Lair can fairly be best described as one stunning book. Lair imbues a sense of excitement to anyone who plays it—and to anyone who especially love dragons. There is a vehement pacing that compels players to constantly complete an objective to find out what happens next and gives them prizes along the way. But once all that is done, you can only read this masterpiece so many numbers of times—and you will gamers!

If there is one key negative in Lair, it’s that it is sometimes hard to keep focus on the gameplay, simply due to its breathtaking visuals. Don’t be surprised if you get flamed out while you are admiring the gorgeous view and technology that Lair presents; the draw distance is stupendous, and the enormous maps are rendered down to the last detail thanks to texture streaming. The dynamic texture meshing, aside from linear texture meshing, is a feat only possible on the PlayStation 3 console. Thanks to the sheer power of the SPU’s, Lair is the first game to use dynamic texture streaming. On a more perfect note, Lair pulled it all off without a single hiccup in frame rate, making for a perfectly smooth travel. And as you can imagine for a game featuring so much fire, the effects of everything from particle to fire, are some of the best we’ve seen from any game before, and any game soon to come aside from KillZone 2. Reading about Lair is definitely not enough to experience the wondrous gameplay that it presents. It’s time to mount your dragon and take off on your own majestic journey. You’ll enjoy the ride.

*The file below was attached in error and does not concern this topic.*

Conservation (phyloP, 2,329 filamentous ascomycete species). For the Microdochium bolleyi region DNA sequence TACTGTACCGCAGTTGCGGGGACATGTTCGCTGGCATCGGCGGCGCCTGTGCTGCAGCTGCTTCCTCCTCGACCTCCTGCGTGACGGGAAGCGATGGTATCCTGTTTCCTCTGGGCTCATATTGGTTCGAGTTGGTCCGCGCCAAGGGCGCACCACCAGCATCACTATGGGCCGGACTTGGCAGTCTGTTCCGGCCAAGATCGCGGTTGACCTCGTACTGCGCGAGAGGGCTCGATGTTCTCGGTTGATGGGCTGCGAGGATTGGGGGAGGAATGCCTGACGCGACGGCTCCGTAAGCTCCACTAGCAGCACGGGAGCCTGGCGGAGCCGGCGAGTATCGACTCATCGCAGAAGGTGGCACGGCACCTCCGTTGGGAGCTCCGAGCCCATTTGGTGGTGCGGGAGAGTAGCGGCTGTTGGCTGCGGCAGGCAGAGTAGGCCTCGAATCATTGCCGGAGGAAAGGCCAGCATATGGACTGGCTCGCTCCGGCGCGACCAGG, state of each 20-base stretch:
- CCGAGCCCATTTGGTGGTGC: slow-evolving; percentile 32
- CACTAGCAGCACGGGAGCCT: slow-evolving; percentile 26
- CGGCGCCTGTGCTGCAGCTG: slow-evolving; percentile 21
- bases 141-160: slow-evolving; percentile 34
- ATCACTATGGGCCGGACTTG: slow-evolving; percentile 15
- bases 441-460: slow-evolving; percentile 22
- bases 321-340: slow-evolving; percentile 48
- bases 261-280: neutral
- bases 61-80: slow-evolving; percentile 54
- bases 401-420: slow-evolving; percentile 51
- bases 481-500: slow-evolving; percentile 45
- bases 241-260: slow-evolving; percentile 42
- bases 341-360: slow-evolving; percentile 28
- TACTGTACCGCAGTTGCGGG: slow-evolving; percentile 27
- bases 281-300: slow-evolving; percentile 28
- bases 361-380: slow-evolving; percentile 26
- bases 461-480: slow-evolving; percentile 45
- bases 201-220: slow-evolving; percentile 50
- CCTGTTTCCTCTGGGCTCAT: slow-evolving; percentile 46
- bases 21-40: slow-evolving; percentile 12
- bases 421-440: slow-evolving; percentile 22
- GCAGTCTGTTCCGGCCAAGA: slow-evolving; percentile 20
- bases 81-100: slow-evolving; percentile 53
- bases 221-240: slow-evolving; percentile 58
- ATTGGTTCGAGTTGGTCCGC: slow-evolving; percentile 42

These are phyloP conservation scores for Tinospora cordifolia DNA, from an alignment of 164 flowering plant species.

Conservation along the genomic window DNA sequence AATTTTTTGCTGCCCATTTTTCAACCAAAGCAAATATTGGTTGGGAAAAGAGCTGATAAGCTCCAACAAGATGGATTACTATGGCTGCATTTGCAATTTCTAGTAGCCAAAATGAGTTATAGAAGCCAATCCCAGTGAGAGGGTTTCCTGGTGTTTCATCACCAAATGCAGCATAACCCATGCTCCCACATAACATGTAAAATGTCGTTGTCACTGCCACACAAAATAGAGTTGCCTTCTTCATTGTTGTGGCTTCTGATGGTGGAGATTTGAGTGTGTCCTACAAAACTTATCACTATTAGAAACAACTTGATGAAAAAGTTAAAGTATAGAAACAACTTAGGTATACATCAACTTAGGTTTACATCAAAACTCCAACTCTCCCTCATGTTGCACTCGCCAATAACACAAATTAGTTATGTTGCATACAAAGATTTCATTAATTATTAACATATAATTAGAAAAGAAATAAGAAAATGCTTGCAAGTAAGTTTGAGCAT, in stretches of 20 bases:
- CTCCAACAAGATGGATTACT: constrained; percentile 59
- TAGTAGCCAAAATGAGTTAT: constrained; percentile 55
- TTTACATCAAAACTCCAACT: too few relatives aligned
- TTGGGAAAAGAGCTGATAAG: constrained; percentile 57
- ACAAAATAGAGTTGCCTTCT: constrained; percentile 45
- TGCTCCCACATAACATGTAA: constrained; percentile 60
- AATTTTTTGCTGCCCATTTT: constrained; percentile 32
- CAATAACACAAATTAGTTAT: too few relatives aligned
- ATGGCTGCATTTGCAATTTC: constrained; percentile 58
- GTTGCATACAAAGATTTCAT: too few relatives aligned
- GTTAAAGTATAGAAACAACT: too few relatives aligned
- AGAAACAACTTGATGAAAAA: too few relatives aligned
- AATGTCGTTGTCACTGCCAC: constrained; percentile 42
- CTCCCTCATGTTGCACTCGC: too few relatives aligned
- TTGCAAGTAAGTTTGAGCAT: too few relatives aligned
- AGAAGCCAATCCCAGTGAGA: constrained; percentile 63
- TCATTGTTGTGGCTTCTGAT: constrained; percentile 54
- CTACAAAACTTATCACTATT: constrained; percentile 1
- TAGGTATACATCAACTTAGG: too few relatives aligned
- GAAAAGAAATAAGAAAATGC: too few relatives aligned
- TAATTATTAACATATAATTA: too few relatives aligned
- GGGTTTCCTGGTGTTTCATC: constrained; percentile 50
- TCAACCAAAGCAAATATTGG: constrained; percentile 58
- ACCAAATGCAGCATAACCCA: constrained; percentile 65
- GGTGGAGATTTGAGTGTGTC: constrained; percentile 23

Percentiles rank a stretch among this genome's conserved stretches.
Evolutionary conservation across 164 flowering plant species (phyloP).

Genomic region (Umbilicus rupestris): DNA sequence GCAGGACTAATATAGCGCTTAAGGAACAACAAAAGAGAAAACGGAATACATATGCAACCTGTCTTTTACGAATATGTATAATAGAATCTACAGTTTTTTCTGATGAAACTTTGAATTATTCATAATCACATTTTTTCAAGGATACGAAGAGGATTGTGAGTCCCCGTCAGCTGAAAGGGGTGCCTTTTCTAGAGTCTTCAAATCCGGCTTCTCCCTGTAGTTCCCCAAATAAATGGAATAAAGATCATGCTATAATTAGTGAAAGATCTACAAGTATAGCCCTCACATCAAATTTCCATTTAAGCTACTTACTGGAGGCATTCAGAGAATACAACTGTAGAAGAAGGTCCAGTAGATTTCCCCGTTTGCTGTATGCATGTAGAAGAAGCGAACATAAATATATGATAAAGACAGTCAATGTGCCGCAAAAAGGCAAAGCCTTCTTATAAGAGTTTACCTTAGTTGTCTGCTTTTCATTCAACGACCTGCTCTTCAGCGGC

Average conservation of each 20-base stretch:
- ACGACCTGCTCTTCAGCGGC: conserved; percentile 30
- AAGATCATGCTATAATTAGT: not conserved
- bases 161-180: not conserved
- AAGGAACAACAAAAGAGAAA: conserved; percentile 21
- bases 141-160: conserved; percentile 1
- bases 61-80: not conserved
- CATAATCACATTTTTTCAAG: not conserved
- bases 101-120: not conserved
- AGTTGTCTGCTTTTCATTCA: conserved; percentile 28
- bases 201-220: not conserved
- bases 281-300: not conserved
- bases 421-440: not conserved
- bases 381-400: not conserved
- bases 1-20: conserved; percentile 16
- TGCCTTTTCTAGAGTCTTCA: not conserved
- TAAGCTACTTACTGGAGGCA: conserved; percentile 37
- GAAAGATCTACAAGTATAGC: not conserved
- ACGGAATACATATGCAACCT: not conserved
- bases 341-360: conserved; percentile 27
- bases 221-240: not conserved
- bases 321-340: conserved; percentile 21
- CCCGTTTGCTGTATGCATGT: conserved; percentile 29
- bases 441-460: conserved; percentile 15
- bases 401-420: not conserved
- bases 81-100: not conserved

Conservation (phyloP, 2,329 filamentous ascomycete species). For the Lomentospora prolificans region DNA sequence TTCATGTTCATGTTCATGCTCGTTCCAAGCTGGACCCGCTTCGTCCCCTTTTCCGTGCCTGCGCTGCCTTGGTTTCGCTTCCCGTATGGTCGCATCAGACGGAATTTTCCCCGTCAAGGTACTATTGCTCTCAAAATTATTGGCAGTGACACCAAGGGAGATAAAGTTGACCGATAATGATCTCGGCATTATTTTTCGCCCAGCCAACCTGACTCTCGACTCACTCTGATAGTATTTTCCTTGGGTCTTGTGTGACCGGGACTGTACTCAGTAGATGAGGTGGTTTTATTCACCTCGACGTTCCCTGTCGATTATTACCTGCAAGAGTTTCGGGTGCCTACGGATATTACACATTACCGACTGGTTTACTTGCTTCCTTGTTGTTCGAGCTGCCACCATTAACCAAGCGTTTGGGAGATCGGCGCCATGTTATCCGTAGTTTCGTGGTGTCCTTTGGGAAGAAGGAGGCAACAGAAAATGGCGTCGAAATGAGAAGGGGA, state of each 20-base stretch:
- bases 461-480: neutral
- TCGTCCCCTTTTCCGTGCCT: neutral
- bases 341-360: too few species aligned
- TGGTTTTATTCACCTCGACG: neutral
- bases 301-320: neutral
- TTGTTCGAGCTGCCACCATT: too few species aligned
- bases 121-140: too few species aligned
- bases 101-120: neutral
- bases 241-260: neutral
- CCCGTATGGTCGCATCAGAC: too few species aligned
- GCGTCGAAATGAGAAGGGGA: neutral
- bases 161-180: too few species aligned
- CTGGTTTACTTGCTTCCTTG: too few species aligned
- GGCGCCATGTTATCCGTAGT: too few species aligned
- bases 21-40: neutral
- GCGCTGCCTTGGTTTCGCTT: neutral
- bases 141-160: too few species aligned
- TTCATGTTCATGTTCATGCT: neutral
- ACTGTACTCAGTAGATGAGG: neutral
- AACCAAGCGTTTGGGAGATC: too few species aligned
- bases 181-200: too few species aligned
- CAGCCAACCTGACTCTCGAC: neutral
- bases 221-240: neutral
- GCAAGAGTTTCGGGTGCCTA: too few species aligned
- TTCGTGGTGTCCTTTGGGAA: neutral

The Final Word

Lair is definitely a stupendous game with astonishing gameplay, beautiful graphics, and a soothing soundtrack. The only thing that dents Lair from becoming all that it potentially could have been is definitely the temperate replayability that arises from the linear gameplay. Despite all these issues, the game inculcates a sense of visceral excitement to anyone who gets his/her hands on it.